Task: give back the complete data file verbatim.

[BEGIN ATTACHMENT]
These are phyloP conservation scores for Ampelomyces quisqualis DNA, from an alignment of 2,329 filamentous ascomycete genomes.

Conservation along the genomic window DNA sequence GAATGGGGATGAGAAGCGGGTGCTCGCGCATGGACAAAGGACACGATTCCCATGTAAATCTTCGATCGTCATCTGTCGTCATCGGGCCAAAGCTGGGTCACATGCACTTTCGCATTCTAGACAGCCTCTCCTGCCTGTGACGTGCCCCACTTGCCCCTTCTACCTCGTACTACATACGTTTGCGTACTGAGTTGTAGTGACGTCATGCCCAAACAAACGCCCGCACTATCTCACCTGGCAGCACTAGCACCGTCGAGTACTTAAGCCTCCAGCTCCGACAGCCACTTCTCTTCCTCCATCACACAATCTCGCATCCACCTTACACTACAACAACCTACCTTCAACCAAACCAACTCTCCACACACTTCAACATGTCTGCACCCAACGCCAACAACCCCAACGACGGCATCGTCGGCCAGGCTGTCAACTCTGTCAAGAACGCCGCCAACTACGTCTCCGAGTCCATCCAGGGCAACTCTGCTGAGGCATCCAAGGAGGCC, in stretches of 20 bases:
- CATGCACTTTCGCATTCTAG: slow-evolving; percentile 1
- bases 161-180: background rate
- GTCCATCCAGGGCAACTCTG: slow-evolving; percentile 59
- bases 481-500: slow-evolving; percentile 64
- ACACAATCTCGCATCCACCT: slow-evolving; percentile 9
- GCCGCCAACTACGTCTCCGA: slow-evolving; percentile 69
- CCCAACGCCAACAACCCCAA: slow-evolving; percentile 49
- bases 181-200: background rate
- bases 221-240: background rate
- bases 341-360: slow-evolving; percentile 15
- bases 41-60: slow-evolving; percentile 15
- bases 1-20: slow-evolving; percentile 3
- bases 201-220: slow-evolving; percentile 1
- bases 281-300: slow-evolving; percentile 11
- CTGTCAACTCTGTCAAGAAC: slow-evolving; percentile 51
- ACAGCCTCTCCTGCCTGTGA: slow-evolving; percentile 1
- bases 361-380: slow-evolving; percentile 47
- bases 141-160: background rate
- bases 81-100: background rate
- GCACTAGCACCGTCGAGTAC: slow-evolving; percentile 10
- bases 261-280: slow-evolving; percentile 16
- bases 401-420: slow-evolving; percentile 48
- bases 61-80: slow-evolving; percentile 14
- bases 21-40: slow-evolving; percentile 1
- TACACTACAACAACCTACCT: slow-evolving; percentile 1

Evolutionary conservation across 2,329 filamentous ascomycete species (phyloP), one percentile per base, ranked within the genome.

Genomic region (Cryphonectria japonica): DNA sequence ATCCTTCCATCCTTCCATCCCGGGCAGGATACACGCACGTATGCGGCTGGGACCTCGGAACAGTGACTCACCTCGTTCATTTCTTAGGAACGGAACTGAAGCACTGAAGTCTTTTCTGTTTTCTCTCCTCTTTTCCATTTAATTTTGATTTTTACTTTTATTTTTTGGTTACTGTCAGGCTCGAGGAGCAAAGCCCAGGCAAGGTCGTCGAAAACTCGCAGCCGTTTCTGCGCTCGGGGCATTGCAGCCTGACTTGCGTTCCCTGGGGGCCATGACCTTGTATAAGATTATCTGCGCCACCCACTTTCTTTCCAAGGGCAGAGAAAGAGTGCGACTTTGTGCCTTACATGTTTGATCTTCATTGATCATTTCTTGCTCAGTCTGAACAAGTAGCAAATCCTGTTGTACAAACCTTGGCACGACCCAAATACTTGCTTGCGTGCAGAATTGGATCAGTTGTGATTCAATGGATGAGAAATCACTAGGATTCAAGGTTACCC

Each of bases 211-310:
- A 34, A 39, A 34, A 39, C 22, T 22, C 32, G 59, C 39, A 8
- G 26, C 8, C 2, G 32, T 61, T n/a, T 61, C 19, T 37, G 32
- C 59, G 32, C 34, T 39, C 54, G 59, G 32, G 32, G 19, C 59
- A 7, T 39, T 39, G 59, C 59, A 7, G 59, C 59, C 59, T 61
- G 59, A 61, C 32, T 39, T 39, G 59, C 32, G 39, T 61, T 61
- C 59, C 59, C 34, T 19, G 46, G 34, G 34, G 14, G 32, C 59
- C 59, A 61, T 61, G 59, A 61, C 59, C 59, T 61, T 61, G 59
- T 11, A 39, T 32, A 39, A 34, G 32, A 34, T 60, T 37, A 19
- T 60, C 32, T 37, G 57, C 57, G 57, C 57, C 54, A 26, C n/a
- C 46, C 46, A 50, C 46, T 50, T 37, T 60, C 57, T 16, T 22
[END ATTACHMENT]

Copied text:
These are phyloP conservation scores for Ampelomyces quisqualis DNA, from an alignment of 2,329 filamentous ascomycete genomes.

Conservation along the genomic window DNA sequence GAATGGGGATGAGAAGCGGGTGCTCGCGCATGGACAAAGGACACGATTCCCATGTAAATCTTCGATCGTCATCTGTCGTCATCGGGCCAAAGCTGGGTCACATGCACTTTCGCATTCTAGACAGCCTCTCCTGCCTGTGACGTGCCCCACTTGCCCCTTCTACCTCGTACTACATACGTTTGCGTACTGAGTTGTAGTGACGTCATGCCCAAACAAACGCCCGCACTATCTCACCTGGCAGCACTAGCACCGTCGAGTACTTAAGCCTCCAGCTCCGACAGCCACTTCTCTTCCTCCATCACACAATCTCGCATCCACCTTACACTACAACAACCTACCTTCAACCAAACCAACTCTCCACACACTTCAACATGTCTGCACCCAACGCCAACAACCCCAACGACGGCATCGTCGGCCAGGCTGTCAACTCTGTCAAGAACGCCGCCAACTACGTCTCCGAGTCCATCCAGGGCAACTCTGCTGAGGCATCCAAGGAGGCC, in stretches of 20 bases:
- CATGCACTTTCGCATTCTAG: slow-evolving; percentile 1
- bases 161-180: background rate
- GTCCATCCAGGGCAACTCTG: slow-evolving; percentile 59
- bases 481-500: slow-evolving; percentile 64
- ACACAATCTCGCATCCACCT: slow-evolving; percentile 9
- GCCGCCAACTACGTCTCCGA: slow-evolving; percentile 69
- CCCAACGCCAACAACCCCAA: slow-evolving; percentile 49
- bases 181-200: background rate
- bases 221-240: background rate
- bases 341-360: slow-evolving; percentile 15
- bases 41-60: slow-evolving; percentile 15
- bases 1-20: slow-evolving; percentile 3
- bases 201-220: slow-evolving; percentile 1
- bases 281-300: slow-evolving; percentile 11
- CTGTCAACTCTGTCAAGAAC: slow-evolving; percentile 51
- ACAGCCTCTCCTGCCTGTGA: slow-evolving; percentile 1
- bases 361-380: slow-evolving; percentile 47
- bases 141-160: background rate
- bases 81-100: background rate
- GCACTAGCACCGTCGAGTAC: slow-evolving; percentile 10
- bases 261-280: slow-evolving; percentile 16
- bases 401-420: slow-evolving; percentile 48
- bases 61-80: slow-evolving; percentile 14
- bases 21-40: slow-evolving; percentile 1
- TACACTACAACAACCTACCT: slow-evolving; percentile 1

Evolutionary conservation across 2,329 filamentous ascomycete species (phyloP), one percentile per base, ranked within the genome.

Genomic region (Cryphonectria japonica): DNA sequence ATCCTTCCATCCTTCCATCCCGGGCAGGATACACGCACGTATGCGGCTGGGACCTCGGAACAGTGACTCACCTCGTTCATTTCTTAGGAACGGAACTGAAGCACTGAAGTCTTTTCTGTTTTCTCTCCTCTTTTCCATTTAATTTTGATTTTTACTTTTATTTTTTGGTTACTGTCAGGCTCGAGGAGCAAAGCCCAGGCAAGGTCGTCGAAAACTCGCAGCCGTTTCTGCGCTCGGGGCATTGCAGCCTGACTTGCGTTCCCTGGGGGCCATGACCTTGTATAAGATTATCTGCGCCACCCACTTTCTTTCCAAGGGCAGAGAAAGAGTGCGACTTTGTGCCTTACATGTTTGATCTTCATTGATCATTTCTTGCTCAGTCTGAACAAGTAGCAAATCCTGTTGTACAAACCTTGGCACGACCCAAATACTTGCTTGCGTGCAGAATTGGATCAGTTGTGATTCAATGGATGAGAAATCACTAGGATTCAAGGTTACCC

Each of bases 211-310:
- A 34, A 39, A 34, A 39, C 22, T 22, C 32, G 59, C 39, A 8
- G 26, C 8, C 2, G 32, T 61, T n/a, T 61, C 19, T 37, G 32
- C 59, G 32, C 34, T 39, C 54, G 59, G 32, G 32, G 19, C 59
- A 7, T 39, T 39, G 59, C 59, A 7, G 59, C 59, C 59, T 61
- G 59, A 61, C 32, T 39, T 39, G 59, C 32, G 39, T 61, T 61
- C 59, C 59, C 34, T 19, G 46, G 34, G 34, G 14, G 32, C 59
- C 59, A 61, T 61, G 59, A 61, C 59, C 59, T 61, T 61, G 59
- T 11, A 39, T 32, A 39, A 34, G 32, A 34, T 60, T 37, A 19
- T 60, C 32, T 37, G 57, C 57, G 57, C 57, C 54, A 26, C n/a
- C 46, C 46, A 50, C 46, T 50, T 37, T 60, C 57, T 16, T 22